American Eagle Outfitters executives on Thursday outlined plans for profitable growth at both its banners — the fast-growing Aerie lingerie brand, where there's a lot of room to grow, and its denim-focused American Eagle brand, where there's less.
Executives seemed upbeat as they detailed lessons learned during a year dominated by a pandemic, which forced some changes in inventory management, supply chain and store operations that will be intentionally applied going forward.
At Aerie, the idea is to grab more market share, which Chief Creative Officer Jennifer Foyle, who now leads both brands after a run of success at the lingerie business, described as an enormous untapped opportunity. Aerie has expanded into swimwear and activewear and continues to add more categories. Upgrades are planned at each label, to feature details and quality that stand out from the competition
Still, Foyle espoused a careful path to growth with an eye to good quality. "I think best practices have gone to the wayside," she told analysts during the company's investors day. "You know, fast fashion made a lot of retailers sloppy. Less is more. It's so important to build a product that can comp last year's product, and that is what we are highly highly focused on, not only in American Eagle but in Aerie as well."
Profits and cost cuts are squarely in focus, especially at American Eagle, where revenue is plateauing. The company overall is aiming for annual revenue growth of 6%, to reach $5.5 billion by 2023, and 15% annual operating income growth to $550 million.
To that end, the retailer is aggressively retooling its American Eagle brand footprint, with plans to close even profitable stores in some areas, bringing a fleet of some 880 closer to about 600 to 700, Chief Operations Officer Michael Rempell said, noting that 85% of the company's 2020 lease renewals are for just one year. CEO Jay Schottenstein said that the short lease terms, 2.8 years on average, give the company a strong negotiating position. Depending on how that goes, as many as 225 American Eagle stores could close by the end of fiscal 2023, with plans to shut 52 this year.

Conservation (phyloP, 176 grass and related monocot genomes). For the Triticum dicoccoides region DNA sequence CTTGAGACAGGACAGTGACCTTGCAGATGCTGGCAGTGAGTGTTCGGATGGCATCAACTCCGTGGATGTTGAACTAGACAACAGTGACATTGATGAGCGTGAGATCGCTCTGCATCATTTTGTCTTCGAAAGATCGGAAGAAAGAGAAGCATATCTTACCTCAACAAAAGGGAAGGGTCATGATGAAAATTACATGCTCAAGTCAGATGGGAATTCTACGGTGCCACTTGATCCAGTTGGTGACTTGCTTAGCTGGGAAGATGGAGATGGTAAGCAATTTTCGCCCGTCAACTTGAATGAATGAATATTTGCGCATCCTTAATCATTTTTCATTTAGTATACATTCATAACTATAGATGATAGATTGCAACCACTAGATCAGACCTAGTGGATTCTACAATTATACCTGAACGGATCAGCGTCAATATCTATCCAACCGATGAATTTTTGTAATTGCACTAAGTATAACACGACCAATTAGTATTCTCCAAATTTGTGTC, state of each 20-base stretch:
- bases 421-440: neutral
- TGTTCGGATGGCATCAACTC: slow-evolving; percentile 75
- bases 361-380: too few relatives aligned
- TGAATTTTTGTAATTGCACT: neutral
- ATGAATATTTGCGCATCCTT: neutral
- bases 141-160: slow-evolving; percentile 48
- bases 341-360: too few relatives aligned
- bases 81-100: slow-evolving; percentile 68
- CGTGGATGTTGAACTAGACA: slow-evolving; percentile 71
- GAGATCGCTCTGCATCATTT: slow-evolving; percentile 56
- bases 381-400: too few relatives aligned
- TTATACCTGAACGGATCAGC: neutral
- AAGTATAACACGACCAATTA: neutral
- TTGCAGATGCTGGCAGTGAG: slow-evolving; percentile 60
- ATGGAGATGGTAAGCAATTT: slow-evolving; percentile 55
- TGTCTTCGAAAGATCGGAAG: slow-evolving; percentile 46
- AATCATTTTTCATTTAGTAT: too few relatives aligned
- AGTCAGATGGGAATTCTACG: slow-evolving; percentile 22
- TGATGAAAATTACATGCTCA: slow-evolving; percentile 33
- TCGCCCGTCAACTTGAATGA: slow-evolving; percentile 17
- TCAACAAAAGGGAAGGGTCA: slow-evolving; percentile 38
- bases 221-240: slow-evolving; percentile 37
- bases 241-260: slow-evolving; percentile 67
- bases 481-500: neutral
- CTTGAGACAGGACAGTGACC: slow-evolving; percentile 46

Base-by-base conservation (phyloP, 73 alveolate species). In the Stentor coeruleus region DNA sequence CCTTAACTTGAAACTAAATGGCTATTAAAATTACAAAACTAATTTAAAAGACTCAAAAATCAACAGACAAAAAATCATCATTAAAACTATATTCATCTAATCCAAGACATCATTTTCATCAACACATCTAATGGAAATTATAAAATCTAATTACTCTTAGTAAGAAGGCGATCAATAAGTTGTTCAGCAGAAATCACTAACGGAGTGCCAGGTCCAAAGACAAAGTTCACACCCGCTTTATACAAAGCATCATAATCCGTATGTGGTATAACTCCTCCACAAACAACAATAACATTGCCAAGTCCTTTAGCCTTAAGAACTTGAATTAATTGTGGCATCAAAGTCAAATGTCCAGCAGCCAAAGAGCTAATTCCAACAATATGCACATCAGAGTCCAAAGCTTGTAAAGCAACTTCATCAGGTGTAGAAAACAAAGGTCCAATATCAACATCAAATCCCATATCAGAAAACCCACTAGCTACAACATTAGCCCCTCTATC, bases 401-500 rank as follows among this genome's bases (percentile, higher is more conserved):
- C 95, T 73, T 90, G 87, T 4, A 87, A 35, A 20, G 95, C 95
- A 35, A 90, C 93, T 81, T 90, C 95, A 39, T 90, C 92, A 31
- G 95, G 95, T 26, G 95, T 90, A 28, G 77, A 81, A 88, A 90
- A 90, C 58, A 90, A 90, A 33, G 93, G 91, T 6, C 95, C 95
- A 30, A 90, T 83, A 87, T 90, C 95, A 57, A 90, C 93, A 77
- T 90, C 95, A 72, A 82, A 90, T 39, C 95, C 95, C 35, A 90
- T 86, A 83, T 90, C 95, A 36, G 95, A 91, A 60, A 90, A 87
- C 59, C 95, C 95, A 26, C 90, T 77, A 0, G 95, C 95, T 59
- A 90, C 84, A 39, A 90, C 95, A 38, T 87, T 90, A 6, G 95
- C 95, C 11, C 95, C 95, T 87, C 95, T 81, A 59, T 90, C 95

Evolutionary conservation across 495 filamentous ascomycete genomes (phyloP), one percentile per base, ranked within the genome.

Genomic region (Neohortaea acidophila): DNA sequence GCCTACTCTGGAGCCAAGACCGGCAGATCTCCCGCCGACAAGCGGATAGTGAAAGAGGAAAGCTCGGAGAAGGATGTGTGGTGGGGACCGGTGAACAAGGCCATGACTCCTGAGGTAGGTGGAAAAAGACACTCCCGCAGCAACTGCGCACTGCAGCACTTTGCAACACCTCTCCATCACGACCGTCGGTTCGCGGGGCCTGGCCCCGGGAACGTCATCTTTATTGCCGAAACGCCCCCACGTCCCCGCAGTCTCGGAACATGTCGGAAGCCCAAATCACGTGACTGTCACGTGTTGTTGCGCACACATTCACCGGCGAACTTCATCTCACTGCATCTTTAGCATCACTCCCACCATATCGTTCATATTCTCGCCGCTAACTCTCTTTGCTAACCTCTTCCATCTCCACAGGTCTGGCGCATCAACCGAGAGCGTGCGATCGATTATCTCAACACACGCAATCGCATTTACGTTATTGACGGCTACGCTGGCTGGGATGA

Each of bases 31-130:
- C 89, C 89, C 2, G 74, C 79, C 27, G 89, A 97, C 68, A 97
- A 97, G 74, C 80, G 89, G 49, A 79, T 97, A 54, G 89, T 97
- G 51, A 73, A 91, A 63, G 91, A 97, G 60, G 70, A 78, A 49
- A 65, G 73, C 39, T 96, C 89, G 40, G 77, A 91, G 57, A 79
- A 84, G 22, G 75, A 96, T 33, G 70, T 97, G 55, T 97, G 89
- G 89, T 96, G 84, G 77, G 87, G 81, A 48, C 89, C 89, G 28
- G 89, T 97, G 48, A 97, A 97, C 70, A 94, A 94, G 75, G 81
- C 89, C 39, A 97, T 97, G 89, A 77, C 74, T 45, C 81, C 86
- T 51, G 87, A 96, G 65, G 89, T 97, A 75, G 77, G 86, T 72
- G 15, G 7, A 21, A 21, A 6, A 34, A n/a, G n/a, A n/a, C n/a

"We expect lower and more durable rents in the future," Schottenstein said. There's flexibility not just in opening or closing stores, but also moving them, thanks to a modular build-out that allows 80% of a store to easily relocate, he said. The company is also testing smaller formats.
Meanwhile, its Aerie brand, which has enjoyed 24 consecutive quarters of double digit increases, with revenue consistently rising at a 25% rate to reach $1 billion this year, will expand in an effort to double revenue to $2 billion. That entails actually opening more Aerie locations, though it will remain a digital-first brand, executives said.
While executives sounded confident in a profit chase based on smaller store counts at American Eagle, given the growth of e-commerce and an assumed sales shift to nearby stores, it's untested, according to BMO analysts, who provided back-of-the-napkin estimates on what closures might yield.
Shutting 210 stores with about 50% productivity could save $390,000 per location, provide $81 million in total EBIT and 220 basis points in margin, if they recoup half their sales elsewhere, they said. Shutting that many at 70% productivity and a 25% recapture rate could contribute about $4 million of EBIT, driving a 70 basis point or so improvement in margin.
"This internal acknowledgement that bigger is not necessarily better is rare in retail, and refreshing," BMO Capital Markets Managing Director Simeon Siegel wrote in a Thursday client note. "That said, we stress, no company has seen profits rise following mass store closures (mostly given disappointing recapture rates)," Siegel added.